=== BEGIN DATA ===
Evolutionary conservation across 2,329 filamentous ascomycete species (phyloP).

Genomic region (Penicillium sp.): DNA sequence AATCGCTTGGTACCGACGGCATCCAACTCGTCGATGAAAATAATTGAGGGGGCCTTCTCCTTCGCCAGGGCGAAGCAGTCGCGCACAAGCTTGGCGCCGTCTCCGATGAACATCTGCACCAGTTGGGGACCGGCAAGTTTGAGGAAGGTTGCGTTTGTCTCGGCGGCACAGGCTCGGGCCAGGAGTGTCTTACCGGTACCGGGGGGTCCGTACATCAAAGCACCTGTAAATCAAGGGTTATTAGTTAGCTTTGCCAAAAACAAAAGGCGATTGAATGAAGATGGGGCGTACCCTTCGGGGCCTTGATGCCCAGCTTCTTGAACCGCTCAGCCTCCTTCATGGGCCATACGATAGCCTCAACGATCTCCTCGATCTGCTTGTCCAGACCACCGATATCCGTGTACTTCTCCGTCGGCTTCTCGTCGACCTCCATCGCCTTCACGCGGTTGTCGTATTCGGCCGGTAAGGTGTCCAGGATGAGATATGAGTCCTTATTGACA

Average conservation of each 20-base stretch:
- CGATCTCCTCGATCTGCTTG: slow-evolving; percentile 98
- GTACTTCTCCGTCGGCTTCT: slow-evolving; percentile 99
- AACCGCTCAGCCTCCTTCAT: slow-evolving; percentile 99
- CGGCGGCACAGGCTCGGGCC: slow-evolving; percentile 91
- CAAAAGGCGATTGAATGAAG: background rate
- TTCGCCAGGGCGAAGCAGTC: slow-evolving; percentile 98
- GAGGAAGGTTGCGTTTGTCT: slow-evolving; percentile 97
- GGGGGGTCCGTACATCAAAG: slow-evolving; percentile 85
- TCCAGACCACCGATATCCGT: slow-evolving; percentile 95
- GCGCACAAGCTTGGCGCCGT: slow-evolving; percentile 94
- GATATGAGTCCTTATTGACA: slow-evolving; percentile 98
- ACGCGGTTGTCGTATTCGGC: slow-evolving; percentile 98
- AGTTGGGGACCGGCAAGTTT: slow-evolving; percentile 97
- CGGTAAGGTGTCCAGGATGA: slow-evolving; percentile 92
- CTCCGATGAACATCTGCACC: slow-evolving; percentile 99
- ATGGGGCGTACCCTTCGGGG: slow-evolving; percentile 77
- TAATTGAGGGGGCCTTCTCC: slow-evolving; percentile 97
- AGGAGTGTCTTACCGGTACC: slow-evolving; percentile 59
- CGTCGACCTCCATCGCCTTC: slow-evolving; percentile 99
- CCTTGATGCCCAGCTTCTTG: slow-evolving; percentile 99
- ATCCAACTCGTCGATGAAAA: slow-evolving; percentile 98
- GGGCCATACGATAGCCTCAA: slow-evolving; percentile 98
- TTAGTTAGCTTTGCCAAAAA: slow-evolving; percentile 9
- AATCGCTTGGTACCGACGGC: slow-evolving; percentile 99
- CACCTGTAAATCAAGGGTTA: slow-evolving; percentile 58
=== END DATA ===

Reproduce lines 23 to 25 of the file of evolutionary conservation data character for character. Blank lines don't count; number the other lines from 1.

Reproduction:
- CCTTGATGCCCAGCTTCTTG: slow-evolving; percentile 99
- ATCCAACTCGTCGATGAAAA: slow-evolving; percentile 98
- GGGCCATACGATAGCCTCAA: slow-evolving; percentile 98